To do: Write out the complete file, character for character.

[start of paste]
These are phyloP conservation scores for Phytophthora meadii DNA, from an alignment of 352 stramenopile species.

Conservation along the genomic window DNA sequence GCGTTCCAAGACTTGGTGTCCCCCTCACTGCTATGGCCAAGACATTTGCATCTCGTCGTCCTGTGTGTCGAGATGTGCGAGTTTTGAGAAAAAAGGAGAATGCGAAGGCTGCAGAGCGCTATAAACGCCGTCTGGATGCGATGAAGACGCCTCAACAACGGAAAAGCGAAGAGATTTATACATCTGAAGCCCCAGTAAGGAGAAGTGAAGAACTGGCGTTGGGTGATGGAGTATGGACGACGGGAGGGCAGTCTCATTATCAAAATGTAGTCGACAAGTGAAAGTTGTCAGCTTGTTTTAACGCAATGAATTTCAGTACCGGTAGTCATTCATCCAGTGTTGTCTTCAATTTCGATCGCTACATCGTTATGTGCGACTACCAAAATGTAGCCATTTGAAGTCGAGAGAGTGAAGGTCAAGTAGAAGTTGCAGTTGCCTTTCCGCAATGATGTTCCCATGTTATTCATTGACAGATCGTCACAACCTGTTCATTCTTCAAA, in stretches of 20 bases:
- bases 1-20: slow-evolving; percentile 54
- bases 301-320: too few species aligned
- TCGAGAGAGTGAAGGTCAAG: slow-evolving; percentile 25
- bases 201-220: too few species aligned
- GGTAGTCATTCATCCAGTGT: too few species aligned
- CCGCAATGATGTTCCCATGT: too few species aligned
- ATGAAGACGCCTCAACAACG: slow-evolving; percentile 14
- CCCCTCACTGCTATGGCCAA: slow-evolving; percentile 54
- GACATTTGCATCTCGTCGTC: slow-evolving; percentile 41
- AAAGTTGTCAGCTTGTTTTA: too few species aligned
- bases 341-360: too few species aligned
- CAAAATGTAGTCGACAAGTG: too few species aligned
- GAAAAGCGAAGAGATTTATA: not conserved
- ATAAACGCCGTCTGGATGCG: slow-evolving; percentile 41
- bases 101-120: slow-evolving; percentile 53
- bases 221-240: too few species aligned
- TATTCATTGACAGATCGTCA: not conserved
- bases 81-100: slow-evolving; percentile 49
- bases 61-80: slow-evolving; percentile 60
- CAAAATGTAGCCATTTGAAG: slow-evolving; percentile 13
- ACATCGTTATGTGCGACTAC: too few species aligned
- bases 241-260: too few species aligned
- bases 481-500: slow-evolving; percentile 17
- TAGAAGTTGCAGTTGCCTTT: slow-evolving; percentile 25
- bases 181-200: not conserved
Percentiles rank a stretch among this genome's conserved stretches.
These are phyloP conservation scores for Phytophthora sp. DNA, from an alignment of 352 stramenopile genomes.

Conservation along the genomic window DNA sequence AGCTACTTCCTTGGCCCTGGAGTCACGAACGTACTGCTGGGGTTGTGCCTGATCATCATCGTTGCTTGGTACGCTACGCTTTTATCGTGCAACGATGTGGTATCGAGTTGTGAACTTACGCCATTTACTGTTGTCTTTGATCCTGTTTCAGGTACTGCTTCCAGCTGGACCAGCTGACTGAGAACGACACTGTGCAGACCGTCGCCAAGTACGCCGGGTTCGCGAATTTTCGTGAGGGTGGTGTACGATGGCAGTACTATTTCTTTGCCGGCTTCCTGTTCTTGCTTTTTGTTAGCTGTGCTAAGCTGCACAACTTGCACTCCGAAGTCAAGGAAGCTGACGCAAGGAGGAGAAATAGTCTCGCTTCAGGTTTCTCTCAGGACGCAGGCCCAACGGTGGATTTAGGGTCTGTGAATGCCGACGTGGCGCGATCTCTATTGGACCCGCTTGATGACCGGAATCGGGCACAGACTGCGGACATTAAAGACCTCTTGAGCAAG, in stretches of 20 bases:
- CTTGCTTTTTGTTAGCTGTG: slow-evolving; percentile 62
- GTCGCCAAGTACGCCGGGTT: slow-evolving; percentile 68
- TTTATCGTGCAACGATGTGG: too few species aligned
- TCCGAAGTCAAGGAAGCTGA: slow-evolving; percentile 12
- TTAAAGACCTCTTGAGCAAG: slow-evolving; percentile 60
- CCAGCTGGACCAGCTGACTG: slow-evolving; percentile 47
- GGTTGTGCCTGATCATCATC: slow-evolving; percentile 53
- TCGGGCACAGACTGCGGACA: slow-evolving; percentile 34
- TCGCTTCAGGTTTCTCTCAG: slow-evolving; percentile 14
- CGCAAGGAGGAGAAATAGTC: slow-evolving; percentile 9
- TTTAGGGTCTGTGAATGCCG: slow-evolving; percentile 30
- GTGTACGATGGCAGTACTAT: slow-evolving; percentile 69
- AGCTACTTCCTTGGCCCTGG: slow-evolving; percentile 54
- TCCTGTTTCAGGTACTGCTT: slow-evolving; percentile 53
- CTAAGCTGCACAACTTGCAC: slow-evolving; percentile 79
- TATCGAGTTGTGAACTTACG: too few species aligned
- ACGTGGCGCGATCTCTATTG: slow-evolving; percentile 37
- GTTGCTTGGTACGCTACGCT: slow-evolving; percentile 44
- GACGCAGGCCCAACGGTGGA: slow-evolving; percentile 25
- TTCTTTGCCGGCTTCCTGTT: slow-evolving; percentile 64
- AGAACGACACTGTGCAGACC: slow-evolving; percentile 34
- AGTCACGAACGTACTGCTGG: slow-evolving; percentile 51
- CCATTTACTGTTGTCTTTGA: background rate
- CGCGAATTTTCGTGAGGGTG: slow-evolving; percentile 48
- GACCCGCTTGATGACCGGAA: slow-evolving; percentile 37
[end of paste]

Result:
These are phyloP conservation scores for Phytophthora meadii DNA, from an alignment of 352 stramenopile species.

Conservation along the genomic window DNA sequence GCGTTCCAAGACTTGGTGTCCCCCTCACTGCTATGGCCAAGACATTTGCATCTCGTCGTCCTGTGTGTCGAGATGTGCGAGTTTTGAGAAAAAAGGAGAATGCGAAGGCTGCAGAGCGCTATAAACGCCGTCTGGATGCGATGAAGACGCCTCAACAACGGAAAAGCGAAGAGATTTATACATCTGAAGCCCCAGTAAGGAGAAGTGAAGAACTGGCGTTGGGTGATGGAGTATGGACGACGGGAGGGCAGTCTCATTATCAAAATGTAGTCGACAAGTGAAAGTTGTCAGCTTGTTTTAACGCAATGAATTTCAGTACCGGTAGTCATTCATCCAGTGTTGTCTTCAATTTCGATCGCTACATCGTTATGTGCGACTACCAAAATGTAGCCATTTGAAGTCGAGAGAGTGAAGGTCAAGTAGAAGTTGCAGTTGCCTTTCCGCAATGATGTTCCCATGTTATTCATTGACAGATCGTCACAACCTGTTCATTCTTCAAA, in stretches of 20 bases:
- bases 1-20: slow-evolving; percentile 54
- bases 301-320: too few species aligned
- TCGAGAGAGTGAAGGTCAAG: slow-evolving; percentile 25
- bases 201-220: too few species aligned
- GGTAGTCATTCATCCAGTGT: too few species aligned
- CCGCAATGATGTTCCCATGT: too few species aligned
- ATGAAGACGCCTCAACAACG: slow-evolving; percentile 14
- CCCCTCACTGCTATGGCCAA: slow-evolving; percentile 54
- GACATTTGCATCTCGTCGTC: slow-evolving; percentile 41
- AAAGTTGTCAGCTTGTTTTA: too few species aligned
- bases 341-360: too few species aligned
- CAAAATGTAGTCGACAAGTG: too few species aligned
- GAAAAGCGAAGAGATTTATA: not conserved
- ATAAACGCCGTCTGGATGCG: slow-evolving; percentile 41
- bases 101-120: slow-evolving; percentile 53
- bases 221-240: too few species aligned
- TATTCATTGACAGATCGTCA: not conserved
- bases 81-100: slow-evolving; percentile 49
- bases 61-80: slow-evolving; percentile 60
- CAAAATGTAGCCATTTGAAG: slow-evolving; percentile 13
- ACATCGTTATGTGCGACTAC: too few species aligned
- bases 241-260: too few species aligned
- bases 481-500: slow-evolving; percentile 17
- TAGAAGTTGCAGTTGCCTTT: slow-evolving; percentile 25
- bases 181-200: not conserved
Percentiles rank a stretch among this genome's conserved stretches.
These are phyloP conservation scores for Phytophthora sp. DNA, from an alignment of 352 stramenopile genomes.

Conservation along the genomic window DNA sequence AGCTACTTCCTTGGCCCTGGAGTCACGAACGTACTGCTGGGGTTGTGCCTGATCATCATCGTTGCTTGGTACGCTACGCTTTTATCGTGCAACGATGTGGTATCGAGTTGTGAACTTACGCCATTTACTGTTGTCTTTGATCCTGTTTCAGGTACTGCTTCCAGCTGGACCAGCTGACTGAGAACGACACTGTGCAGACCGTCGCCAAGTACGCCGGGTTCGCGAATTTTCGTGAGGGTGGTGTACGATGGCAGTACTATTTCTTTGCCGGCTTCCTGTTCTTGCTTTTTGTTAGCTGTGCTAAGCTGCACAACTTGCACTCCGAAGTCAAGGAAGCTGACGCAAGGAGGAGAAATAGTCTCGCTTCAGGTTTCTCTCAGGACGCAGGCCCAACGGTGGATTTAGGGTCTGTGAATGCCGACGTGGCGCGATCTCTATTGGACCCGCTTGATGACCGGAATCGGGCACAGACTGCGGACATTAAAGACCTCTTGAGCAAG, in stretches of 20 bases:
- CTTGCTTTTTGTTAGCTGTG: slow-evolving; percentile 62
- GTCGCCAAGTACGCCGGGTT: slow-evolving; percentile 68
- TTTATCGTGCAACGATGTGG: too few species aligned
- TCCGAAGTCAAGGAAGCTGA: slow-evolving; percentile 12
- TTAAAGACCTCTTGAGCAAG: slow-evolving; percentile 60
- CCAGCTGGACCAGCTGACTG: slow-evolving; percentile 47
- GGTTGTGCCTGATCATCATC: slow-evolving; percentile 53
- TCGGGCACAGACTGCGGACA: slow-evolving; percentile 34
- TCGCTTCAGGTTTCTCTCAG: slow-evolving; percentile 14
- CGCAAGGAGGAGAAATAGTC: slow-evolving; percentile 9
- TTTAGGGTCTGTGAATGCCG: slow-evolving; percentile 30
- GTGTACGATGGCAGTACTAT: slow-evolving; percentile 69
- AGCTACTTCCTTGGCCCTGG: slow-evolving; percentile 54
- TCCTGTTTCAGGTACTGCTT: slow-evolving; percentile 53
- CTAAGCTGCACAACTTGCAC: slow-evolving; percentile 79
- TATCGAGTTGTGAACTTACG: too few species aligned
- ACGTGGCGCGATCTCTATTG: slow-evolving; percentile 37
- GTTGCTTGGTACGCTACGCT: slow-evolving; percentile 44
- GACGCAGGCCCAACGGTGGA: slow-evolving; percentile 25
- TTCTTTGCCGGCTTCCTGTT: slow-evolving; percentile 64
- AGAACGACACTGTGCAGACC: slow-evolving; percentile 34
- AGTCACGAACGTACTGCTGG: slow-evolving; percentile 51
- CCATTTACTGTTGTCTTTGA: background rate
- CGCGAATTTTCGTGAGGGTG: slow-evolving; percentile 48
- GACCCGCTTGATGACCGGAA: slow-evolving; percentile 37